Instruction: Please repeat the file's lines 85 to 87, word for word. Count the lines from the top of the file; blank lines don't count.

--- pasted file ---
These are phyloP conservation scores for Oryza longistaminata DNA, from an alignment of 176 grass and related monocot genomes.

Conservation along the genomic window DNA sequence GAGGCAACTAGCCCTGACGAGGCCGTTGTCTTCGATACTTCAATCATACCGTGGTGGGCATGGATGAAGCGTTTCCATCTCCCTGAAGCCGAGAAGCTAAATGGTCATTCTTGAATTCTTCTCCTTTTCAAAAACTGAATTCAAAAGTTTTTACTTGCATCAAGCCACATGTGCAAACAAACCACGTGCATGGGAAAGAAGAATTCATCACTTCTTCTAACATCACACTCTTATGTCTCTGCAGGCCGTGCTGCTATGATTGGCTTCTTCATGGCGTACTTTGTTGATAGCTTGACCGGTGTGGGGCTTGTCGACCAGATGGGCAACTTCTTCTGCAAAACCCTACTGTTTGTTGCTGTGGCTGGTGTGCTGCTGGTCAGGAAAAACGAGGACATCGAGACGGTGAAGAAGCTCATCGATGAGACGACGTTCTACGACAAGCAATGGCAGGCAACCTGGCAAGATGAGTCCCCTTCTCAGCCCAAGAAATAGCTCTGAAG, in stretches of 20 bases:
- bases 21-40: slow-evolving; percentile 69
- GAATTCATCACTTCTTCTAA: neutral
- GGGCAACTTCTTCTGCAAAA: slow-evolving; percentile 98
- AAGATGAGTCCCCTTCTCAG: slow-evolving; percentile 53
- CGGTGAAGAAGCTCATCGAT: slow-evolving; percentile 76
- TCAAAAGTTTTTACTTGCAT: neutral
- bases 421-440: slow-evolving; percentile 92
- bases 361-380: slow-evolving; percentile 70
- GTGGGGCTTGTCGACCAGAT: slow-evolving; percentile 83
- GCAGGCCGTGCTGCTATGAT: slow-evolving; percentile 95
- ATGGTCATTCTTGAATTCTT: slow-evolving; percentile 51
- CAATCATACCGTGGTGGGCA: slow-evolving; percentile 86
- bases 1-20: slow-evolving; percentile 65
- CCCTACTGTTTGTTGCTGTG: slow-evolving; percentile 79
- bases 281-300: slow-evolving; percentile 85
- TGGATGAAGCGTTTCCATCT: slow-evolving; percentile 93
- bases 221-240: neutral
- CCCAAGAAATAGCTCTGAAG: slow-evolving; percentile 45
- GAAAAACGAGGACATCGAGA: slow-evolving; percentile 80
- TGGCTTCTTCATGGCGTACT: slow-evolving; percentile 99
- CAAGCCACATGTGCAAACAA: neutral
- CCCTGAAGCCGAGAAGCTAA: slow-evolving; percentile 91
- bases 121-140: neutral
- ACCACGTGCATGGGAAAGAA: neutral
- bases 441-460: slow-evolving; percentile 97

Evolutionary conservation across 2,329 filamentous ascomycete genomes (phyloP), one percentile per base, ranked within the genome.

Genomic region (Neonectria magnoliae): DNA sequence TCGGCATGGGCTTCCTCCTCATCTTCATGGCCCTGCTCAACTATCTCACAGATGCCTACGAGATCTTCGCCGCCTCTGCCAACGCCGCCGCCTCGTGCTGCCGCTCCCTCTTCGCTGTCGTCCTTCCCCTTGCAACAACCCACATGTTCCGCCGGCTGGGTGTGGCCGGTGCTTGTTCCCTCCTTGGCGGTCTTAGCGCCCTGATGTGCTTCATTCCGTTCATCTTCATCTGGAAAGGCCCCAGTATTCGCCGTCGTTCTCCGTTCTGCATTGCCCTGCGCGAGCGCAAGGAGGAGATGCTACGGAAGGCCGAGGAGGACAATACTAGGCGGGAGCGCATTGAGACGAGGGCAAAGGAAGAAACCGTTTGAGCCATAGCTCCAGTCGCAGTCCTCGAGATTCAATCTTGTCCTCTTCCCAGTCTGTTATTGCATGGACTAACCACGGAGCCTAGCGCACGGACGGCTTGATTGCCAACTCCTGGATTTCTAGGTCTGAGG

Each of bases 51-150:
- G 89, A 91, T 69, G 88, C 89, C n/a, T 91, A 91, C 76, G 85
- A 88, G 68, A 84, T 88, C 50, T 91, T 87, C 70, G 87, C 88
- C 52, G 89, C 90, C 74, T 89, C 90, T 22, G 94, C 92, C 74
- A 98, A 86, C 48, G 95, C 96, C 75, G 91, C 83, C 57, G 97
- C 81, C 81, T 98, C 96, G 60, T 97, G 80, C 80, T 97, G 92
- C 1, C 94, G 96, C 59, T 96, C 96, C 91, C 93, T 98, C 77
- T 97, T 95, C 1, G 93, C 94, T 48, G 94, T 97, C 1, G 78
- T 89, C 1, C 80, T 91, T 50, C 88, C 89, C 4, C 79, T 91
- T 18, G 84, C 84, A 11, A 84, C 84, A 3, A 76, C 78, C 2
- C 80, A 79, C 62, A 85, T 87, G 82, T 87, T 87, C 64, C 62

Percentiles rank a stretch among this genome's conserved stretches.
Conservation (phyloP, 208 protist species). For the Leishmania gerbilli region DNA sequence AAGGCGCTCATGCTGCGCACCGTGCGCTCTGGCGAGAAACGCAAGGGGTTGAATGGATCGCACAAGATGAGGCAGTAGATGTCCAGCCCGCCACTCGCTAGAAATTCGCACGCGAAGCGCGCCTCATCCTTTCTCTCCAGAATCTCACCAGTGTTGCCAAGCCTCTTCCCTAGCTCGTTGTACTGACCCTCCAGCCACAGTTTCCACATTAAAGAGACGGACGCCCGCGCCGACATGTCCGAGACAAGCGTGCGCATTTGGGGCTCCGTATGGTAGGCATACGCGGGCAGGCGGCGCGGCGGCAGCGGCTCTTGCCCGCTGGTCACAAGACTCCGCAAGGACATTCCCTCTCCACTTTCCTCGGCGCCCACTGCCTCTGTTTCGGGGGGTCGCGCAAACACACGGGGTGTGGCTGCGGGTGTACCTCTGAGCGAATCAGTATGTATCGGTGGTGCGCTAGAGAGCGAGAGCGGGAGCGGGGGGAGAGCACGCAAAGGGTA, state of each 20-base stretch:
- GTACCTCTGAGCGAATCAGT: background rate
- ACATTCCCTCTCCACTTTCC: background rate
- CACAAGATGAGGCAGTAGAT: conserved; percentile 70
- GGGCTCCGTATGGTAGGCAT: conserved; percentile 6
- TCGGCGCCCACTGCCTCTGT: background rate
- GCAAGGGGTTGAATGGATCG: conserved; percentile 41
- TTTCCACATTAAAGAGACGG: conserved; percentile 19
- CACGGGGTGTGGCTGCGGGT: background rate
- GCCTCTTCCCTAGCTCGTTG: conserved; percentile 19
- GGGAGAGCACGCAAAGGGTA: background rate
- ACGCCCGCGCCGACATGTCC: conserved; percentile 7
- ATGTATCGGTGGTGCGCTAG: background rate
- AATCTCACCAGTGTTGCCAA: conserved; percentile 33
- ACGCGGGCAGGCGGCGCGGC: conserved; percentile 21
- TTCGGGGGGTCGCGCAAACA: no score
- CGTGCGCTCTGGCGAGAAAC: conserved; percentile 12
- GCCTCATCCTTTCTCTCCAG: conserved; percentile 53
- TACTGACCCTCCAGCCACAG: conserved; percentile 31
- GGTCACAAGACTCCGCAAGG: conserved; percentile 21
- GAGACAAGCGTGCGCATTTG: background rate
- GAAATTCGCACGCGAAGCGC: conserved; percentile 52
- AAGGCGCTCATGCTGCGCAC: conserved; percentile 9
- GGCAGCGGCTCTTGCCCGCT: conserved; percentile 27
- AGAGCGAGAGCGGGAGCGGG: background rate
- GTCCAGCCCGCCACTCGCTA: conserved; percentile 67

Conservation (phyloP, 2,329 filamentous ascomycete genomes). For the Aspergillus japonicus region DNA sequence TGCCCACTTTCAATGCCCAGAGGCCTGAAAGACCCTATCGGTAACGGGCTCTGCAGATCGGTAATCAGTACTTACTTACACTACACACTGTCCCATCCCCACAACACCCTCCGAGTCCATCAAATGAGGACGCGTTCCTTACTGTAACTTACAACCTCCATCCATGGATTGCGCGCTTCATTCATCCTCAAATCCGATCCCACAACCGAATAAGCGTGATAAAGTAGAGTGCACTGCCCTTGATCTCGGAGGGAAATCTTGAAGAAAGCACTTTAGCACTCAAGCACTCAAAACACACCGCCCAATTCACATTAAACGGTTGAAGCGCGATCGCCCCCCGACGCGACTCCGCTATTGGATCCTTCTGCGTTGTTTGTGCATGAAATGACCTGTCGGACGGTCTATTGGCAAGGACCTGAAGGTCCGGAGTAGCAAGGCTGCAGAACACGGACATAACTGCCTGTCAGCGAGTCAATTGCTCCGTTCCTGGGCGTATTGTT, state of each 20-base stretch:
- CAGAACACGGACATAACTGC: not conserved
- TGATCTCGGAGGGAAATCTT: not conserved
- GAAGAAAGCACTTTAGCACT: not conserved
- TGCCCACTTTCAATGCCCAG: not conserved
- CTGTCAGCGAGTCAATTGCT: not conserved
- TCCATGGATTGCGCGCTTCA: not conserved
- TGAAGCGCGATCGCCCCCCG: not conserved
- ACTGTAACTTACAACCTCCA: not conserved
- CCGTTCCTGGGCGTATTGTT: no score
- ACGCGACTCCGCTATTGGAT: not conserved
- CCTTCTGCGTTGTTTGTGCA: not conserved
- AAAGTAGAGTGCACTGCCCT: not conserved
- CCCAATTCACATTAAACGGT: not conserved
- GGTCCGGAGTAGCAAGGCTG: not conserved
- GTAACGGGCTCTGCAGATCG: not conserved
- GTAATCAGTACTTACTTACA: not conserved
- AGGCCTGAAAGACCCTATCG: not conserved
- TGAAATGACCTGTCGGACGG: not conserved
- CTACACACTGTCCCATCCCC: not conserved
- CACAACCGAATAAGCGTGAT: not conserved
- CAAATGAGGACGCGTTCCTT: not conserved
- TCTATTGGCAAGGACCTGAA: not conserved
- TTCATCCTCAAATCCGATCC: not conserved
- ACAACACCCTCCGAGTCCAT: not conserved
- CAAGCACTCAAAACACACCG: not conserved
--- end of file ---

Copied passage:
- AGGCCTGAAAGACCCTATCG: not conserved
- TGAAATGACCTGTCGGACGG: not conserved
- CTACACACTGTCCCATCCCC: not conserved